Raising an Adult Child With Sanfilippo Syndrome Is Tiring
I am tired. Caring for my 25-year-old daughter, Abby, whose body is giving up on her, is tiring.
She has Sanfilippo syndrome, a cruel, relentless disease that is stealing her from me. When I have time to sit and gain perspective of the situation and face the fact that this disease will end her life at some point, I am incredibly sad. But the day-to-day care she needs is so tiring. I have to be sure someone is caring for her while I write this column.
This may come across as whiny and complaining, but it is where I am right now, and I apologize for this upfront. Most of the time, I try really hard to be positive and thankful. The fact that I am even able to have children is a miracle, and I am grateful for that. I have such a supportive family around me, and that is a huge blessing. Abby is deeply loved by so many people. We know when she leaves this earth, she will be whole, complete, and with Jesus and all who have passed before her. But today, I am tired.
All parents and caregivers who care for special needs or disabled individuals experience this at some point. There are the “why did this happen to my family” days and the “this isn’t fair” days. We humans don’t like to be inconvenienced! That is selfishly part of it for me. My youngest daughter has graduated, moved out, and is working. My husband and I are supposed to be empty nesters at this point, like many of our friends who are our age.
Part of why I feel this way is I have been doing this since Abby was about 2 years old. I did not know it at the time, but Sanfilippo children are very hyper, and she definitely fits this description. Her toddler years were exhausting, but I was younger then! Her adolescent and teenage years were difficult because of her oppositional behavior, but she was much more capable and independent then.
I am 52 now; I am not old, but I am older than I was when I used to chase her around. My husband and I sleep with iPads mounted to the walls beside our bed so we can see her through the camera in her room. She is often restless and stirs or wakes up startled throughout the night, so we never sleep through the night. There are also nights when she hardly sleeps at all, as many Sanfilippo kids experience. Multiple nights like this take their toll.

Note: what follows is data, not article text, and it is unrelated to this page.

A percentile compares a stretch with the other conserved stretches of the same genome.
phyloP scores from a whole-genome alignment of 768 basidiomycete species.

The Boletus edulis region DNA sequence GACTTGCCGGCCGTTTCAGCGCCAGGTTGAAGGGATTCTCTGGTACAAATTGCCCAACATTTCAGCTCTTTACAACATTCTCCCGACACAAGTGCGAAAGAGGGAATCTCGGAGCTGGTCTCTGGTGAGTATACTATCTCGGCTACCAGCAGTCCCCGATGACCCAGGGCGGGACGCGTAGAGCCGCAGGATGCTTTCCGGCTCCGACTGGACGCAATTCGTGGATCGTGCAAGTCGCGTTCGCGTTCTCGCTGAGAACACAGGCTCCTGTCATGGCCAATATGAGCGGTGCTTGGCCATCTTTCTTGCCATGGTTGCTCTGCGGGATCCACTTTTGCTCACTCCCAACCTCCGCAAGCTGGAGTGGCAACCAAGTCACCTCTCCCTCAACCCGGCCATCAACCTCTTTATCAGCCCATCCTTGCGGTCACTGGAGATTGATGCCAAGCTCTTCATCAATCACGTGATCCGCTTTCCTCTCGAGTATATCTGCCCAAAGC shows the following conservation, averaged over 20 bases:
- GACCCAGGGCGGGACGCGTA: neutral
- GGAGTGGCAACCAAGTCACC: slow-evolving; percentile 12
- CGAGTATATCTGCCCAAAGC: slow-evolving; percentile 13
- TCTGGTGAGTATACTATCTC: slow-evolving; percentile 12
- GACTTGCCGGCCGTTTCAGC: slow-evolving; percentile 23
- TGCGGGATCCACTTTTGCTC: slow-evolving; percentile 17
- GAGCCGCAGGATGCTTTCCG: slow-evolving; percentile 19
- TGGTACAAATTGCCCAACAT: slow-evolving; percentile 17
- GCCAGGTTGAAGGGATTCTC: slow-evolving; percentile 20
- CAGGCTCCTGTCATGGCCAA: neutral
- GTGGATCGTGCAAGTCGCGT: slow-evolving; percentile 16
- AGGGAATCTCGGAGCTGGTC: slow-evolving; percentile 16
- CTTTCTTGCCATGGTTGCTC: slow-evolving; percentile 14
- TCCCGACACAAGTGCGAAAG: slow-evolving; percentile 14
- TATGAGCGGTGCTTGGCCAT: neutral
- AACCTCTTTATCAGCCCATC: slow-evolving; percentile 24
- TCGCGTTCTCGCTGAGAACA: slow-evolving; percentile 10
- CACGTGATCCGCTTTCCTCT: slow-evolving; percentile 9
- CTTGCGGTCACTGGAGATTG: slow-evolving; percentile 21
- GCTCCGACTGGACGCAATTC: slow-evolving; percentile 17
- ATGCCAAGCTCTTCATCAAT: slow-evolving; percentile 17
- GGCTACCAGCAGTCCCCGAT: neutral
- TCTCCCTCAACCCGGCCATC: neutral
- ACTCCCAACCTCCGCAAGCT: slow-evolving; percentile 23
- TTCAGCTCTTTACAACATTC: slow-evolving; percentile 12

Taking her anywhere is usually difficult because her motor planning is so poor that getting her in the car is quite a challenge. But she is too big to pick up, so we have to try and move her legs for her or maneuver her body as best we can. And we live in Houston, so it is almost always hot, and Abby no longer sweats due to Sanfilippo, so we are eager to get her into the air-conditioned car as quickly as possible.
Once we arrive wherever we are going, it is not uncommon for her to have diarrhea, another very common symptom of Sanfilippo. So, we again maneuver her into whatever building we are entering and get her to the restroom, which is always awkward because she is unsteady on her feet. Meanwhile, when people see her, they don’t understand the situation, then expect her to have a conversation, and look puzzled when she doesn’t respond. It is understandable, but it can be frustrating for us at the same time.
These experiences, when added together, make for a tired mom! Then, when I lie down at night and reflect on the day, I feel guilty for losing my patience or even having the feelings I have described. It is a roller coaster, as I have described in a previous column. I am not sure what the answer is, but it helps to release my true feelings into the atmosphere.
I will end by saying that although my situation is difficult, there are families with far worse circumstances. It is a necessary disclaimer. Yes, I am tired and frustrated, but it could be worse. I hope this column at least presents feelings that other families and caregivers can relate to and that it helps portray an honest picture of daily life with a Sanfilippo child.
Note: Sanfilippo News is strictly a news and information website about the syndrome. It does not provide medical advice, diagnosis, or treatment. This content is not intended to be a substitute for professional medical advice, diagnosis, or treatment. Always seek the advice of your physician or other qualified health provider with any questions you may have regarding a medical condition. Never disregard professional medical advice or delay in seeking it because of something you have read on this website. The opinions expressed in this column are not those of Sanfilippo News or its parent company, BioNews, and are intended to spark discussion about issues pertaining to Sanfilippo syndrome.